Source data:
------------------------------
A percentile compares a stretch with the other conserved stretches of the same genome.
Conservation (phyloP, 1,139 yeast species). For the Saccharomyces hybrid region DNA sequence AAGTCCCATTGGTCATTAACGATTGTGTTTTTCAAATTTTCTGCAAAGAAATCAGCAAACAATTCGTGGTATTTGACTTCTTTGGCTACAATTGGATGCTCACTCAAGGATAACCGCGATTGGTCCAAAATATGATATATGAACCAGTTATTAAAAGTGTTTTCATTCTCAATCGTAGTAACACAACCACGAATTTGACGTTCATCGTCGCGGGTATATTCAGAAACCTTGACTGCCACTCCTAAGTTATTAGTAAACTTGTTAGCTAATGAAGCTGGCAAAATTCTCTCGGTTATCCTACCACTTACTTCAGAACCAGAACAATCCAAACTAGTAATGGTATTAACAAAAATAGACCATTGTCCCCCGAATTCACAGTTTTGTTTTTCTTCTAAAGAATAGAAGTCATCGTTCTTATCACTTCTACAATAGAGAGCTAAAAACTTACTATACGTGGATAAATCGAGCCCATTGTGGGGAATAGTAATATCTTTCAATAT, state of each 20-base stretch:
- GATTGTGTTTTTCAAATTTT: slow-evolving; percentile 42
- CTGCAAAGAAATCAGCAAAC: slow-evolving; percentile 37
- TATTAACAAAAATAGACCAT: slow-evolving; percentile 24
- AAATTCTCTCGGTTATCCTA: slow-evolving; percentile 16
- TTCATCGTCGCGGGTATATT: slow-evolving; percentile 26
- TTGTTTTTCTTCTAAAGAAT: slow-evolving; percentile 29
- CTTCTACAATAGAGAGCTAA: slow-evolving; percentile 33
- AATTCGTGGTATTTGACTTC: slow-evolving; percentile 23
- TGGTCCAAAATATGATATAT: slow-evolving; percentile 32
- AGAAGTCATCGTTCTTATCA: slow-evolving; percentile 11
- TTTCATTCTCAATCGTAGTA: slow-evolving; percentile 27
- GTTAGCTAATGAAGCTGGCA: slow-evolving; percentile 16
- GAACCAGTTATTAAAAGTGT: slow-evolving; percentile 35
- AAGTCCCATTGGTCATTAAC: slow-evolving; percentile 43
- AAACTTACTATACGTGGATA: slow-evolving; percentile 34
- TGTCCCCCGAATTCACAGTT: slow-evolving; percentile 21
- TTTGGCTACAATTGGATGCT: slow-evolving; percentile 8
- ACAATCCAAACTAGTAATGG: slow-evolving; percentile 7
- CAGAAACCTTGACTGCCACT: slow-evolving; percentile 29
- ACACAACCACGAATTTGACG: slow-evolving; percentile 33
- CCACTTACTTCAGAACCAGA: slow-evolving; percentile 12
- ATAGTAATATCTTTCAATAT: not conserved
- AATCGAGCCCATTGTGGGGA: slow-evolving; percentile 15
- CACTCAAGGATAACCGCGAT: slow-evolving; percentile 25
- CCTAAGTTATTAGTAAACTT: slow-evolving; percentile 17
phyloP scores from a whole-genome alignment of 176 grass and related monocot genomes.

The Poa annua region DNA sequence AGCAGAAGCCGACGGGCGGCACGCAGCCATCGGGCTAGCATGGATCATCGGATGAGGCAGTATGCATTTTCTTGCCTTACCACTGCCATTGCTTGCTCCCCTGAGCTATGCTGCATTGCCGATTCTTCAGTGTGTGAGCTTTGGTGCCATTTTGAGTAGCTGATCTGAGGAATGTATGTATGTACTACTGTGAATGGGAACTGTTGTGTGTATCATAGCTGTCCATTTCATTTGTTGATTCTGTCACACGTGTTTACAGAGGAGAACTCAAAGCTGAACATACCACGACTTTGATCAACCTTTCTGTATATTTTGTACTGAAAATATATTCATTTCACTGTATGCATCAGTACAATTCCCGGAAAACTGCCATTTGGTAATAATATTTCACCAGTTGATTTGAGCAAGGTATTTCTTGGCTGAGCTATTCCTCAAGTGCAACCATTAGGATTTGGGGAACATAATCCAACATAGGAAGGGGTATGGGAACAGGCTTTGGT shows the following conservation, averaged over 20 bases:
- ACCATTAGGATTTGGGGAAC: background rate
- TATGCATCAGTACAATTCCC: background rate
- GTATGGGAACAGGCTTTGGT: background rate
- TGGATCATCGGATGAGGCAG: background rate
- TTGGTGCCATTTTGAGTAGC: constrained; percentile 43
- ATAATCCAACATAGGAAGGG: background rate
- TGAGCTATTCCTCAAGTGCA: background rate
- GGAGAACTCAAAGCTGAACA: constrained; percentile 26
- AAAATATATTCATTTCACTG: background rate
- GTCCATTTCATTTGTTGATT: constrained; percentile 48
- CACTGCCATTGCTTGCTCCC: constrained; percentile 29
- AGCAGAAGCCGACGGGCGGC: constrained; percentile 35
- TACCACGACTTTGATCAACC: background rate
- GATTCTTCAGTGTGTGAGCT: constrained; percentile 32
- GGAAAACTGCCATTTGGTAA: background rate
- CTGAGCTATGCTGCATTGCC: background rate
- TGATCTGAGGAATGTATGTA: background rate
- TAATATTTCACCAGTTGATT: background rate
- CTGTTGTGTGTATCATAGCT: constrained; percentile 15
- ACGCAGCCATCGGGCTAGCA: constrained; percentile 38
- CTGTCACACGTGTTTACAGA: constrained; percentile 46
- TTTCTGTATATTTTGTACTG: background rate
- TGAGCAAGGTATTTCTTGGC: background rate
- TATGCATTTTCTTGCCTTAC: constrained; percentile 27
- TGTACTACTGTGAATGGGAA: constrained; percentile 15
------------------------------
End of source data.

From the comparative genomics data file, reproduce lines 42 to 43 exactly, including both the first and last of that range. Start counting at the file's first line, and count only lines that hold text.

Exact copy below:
- TACCACGACTTTGATCAACC: background rate
- GATTCTTCAGTGTGTGAGCT: constrained; percentile 32